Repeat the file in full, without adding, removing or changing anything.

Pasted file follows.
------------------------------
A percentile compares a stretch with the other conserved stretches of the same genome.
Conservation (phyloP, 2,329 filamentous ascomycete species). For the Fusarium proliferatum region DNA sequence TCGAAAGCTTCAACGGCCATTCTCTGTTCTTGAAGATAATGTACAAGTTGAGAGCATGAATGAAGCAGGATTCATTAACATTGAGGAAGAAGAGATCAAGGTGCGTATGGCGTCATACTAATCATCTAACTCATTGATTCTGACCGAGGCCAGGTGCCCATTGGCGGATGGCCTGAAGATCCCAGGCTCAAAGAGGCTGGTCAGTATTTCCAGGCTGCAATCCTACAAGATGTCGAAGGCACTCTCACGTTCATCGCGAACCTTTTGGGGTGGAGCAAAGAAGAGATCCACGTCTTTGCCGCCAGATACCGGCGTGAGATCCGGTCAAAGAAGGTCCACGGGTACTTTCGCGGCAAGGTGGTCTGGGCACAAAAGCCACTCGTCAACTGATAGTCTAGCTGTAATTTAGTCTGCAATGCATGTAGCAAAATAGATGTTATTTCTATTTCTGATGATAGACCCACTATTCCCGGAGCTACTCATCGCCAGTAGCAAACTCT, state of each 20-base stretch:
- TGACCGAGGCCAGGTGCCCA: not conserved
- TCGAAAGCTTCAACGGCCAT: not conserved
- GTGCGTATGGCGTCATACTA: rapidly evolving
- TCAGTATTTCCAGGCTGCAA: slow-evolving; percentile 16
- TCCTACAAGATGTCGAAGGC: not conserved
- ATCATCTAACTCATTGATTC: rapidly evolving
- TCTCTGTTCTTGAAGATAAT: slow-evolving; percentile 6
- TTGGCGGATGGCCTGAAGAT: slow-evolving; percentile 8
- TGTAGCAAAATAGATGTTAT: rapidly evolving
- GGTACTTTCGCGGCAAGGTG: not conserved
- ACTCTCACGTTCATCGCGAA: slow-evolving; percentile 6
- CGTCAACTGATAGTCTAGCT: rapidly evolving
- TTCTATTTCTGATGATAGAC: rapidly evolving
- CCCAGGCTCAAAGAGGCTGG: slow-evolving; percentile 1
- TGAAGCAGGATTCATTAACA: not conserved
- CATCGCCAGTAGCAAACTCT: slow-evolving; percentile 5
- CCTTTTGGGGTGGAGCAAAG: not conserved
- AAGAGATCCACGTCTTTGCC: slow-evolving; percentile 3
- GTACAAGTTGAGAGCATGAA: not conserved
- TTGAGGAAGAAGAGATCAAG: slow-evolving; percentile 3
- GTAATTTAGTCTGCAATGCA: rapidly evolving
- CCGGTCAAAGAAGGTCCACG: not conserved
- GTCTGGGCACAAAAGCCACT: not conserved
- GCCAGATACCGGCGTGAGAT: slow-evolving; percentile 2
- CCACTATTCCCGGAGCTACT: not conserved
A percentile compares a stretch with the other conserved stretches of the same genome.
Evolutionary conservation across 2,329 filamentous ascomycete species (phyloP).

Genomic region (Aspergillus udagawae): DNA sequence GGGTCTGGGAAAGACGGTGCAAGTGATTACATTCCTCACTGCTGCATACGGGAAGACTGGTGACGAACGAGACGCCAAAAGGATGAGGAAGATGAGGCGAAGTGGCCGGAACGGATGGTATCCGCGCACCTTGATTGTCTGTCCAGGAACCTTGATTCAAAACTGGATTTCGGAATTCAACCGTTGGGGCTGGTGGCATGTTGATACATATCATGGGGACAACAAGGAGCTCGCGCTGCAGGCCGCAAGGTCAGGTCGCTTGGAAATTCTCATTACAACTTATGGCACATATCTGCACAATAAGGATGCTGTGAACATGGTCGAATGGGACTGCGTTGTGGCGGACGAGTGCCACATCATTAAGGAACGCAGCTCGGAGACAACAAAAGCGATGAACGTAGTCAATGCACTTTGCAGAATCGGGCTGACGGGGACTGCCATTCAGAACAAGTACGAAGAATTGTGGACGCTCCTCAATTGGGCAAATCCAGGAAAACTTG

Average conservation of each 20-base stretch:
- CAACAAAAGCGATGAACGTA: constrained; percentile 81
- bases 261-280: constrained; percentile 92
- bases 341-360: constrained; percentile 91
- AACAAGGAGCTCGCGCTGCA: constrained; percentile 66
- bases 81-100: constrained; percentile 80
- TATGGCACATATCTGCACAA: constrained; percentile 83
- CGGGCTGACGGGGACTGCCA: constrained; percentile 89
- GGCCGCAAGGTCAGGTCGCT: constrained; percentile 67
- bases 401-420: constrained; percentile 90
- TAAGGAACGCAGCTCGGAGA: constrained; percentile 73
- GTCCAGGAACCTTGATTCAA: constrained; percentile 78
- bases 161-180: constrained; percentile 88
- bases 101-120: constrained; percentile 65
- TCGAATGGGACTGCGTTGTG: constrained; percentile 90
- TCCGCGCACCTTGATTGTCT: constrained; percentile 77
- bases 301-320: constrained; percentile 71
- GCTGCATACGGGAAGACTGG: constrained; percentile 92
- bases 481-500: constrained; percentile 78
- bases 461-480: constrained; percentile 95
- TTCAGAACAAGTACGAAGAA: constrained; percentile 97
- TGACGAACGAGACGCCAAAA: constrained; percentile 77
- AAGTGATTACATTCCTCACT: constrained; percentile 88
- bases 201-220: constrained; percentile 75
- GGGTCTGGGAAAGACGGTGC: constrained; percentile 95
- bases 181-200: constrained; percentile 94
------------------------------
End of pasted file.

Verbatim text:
A percentile compares a stretch with the other conserved stretches of the same genome.
Conservation (phyloP, 2,329 filamentous ascomycete species). For the Fusarium proliferatum region DNA sequence TCGAAAGCTTCAACGGCCATTCTCTGTTCTTGAAGATAATGTACAAGTTGAGAGCATGAATGAAGCAGGATTCATTAACATTGAGGAAGAAGAGATCAAGGTGCGTATGGCGTCATACTAATCATCTAACTCATTGATTCTGACCGAGGCCAGGTGCCCATTGGCGGATGGCCTGAAGATCCCAGGCTCAAAGAGGCTGGTCAGTATTTCCAGGCTGCAATCCTACAAGATGTCGAAGGCACTCTCACGTTCATCGCGAACCTTTTGGGGTGGAGCAAAGAAGAGATCCACGTCTTTGCCGCCAGATACCGGCGTGAGATCCGGTCAAAGAAGGTCCACGGGTACTTTCGCGGCAAGGTGGTCTGGGCACAAAAGCCACTCGTCAACTGATAGTCTAGCTGTAATTTAGTCTGCAATGCATGTAGCAAAATAGATGTTATTTCTATTTCTGATGATAGACCCACTATTCCCGGAGCTACTCATCGCCAGTAGCAAACTCT, state of each 20-base stretch:
- TGACCGAGGCCAGGTGCCCA: not conserved
- TCGAAAGCTTCAACGGCCAT: not conserved
- GTGCGTATGGCGTCATACTA: rapidly evolving
- TCAGTATTTCCAGGCTGCAA: slow-evolving; percentile 16
- TCCTACAAGATGTCGAAGGC: not conserved
- ATCATCTAACTCATTGATTC: rapidly evolving
- TCTCTGTTCTTGAAGATAAT: slow-evolving; percentile 6
- TTGGCGGATGGCCTGAAGAT: slow-evolving; percentile 8
- TGTAGCAAAATAGATGTTAT: rapidly evolving
- GGTACTTTCGCGGCAAGGTG: not conserved
- ACTCTCACGTTCATCGCGAA: slow-evolving; percentile 6
- CGTCAACTGATAGTCTAGCT: rapidly evolving
- TTCTATTTCTGATGATAGAC: rapidly evolving
- CCCAGGCTCAAAGAGGCTGG: slow-evolving; percentile 1
- TGAAGCAGGATTCATTAACA: not conserved
- CATCGCCAGTAGCAAACTCT: slow-evolving; percentile 5
- CCTTTTGGGGTGGAGCAAAG: not conserved
- AAGAGATCCACGTCTTTGCC: slow-evolving; percentile 3
- GTACAAGTTGAGAGCATGAA: not conserved
- TTGAGGAAGAAGAGATCAAG: slow-evolving; percentile 3
- GTAATTTAGTCTGCAATGCA: rapidly evolving
- CCGGTCAAAGAAGGTCCACG: not conserved
- GTCTGGGCACAAAAGCCACT: not conserved
- GCCAGATACCGGCGTGAGAT: slow-evolving; percentile 2
- CCACTATTCCCGGAGCTACT: not conserved
A percentile compares a stretch with the other conserved stretches of the same genome.
Evolutionary conservation across 2,329 filamentous ascomycete species (phyloP).

Genomic region (Aspergillus udagawae): DNA sequence GGGTCTGGGAAAGACGGTGCAAGTGATTACATTCCTCACTGCTGCATACGGGAAGACTGGTGACGAACGAGACGCCAAAAGGATGAGGAAGATGAGGCGAAGTGGCCGGAACGGATGGTATCCGCGCACCTTGATTGTCTGTCCAGGAACCTTGATTCAAAACTGGATTTCGGAATTCAACCGTTGGGGCTGGTGGCATGTTGATACATATCATGGGGACAACAAGGAGCTCGCGCTGCAGGCCGCAAGGTCAGGTCGCTTGGAAATTCTCATTACAACTTATGGCACATATCTGCACAATAAGGATGCTGTGAACATGGTCGAATGGGACTGCGTTGTGGCGGACGAGTGCCACATCATTAAGGAACGCAGCTCGGAGACAACAAAAGCGATGAACGTAGTCAATGCACTTTGCAGAATCGGGCTGACGGGGACTGCCATTCAGAACAAGTACGAAGAATTGTGGACGCTCCTCAATTGGGCAAATCCAGGAAAACTTG

Average conservation of each 20-base stretch:
- CAACAAAAGCGATGAACGTA: constrained; percentile 81
- bases 261-280: constrained; percentile 92
- bases 341-360: constrained; percentile 91
- AACAAGGAGCTCGCGCTGCA: constrained; percentile 66
- bases 81-100: constrained; percentile 80
- TATGGCACATATCTGCACAA: constrained; percentile 83
- CGGGCTGACGGGGACTGCCA: constrained; percentile 89
- GGCCGCAAGGTCAGGTCGCT: constrained; percentile 67
- bases 401-420: constrained; percentile 90
- TAAGGAACGCAGCTCGGAGA: constrained; percentile 73
- GTCCAGGAACCTTGATTCAA: constrained; percentile 78
- bases 161-180: constrained; percentile 88
- bases 101-120: constrained; percentile 65
- TCGAATGGGACTGCGTTGTG: constrained; percentile 90
- TCCGCGCACCTTGATTGTCT: constrained; percentile 77
- bases 301-320: constrained; percentile 71
- GCTGCATACGGGAAGACTGG: constrained; percentile 92
- bases 481-500: constrained; percentile 78
- bases 461-480: constrained; percentile 95
- TTCAGAACAAGTACGAAGAA: constrained; percentile 97
- TGACGAACGAGACGCCAAAA: constrained; percentile 77
- AAGTGATTACATTCCTCACT: constrained; percentile 88
- bases 201-220: constrained; percentile 75
- GGGTCTGGGAAAGACGGTGC: constrained; percentile 95
- bases 181-200: constrained; percentile 94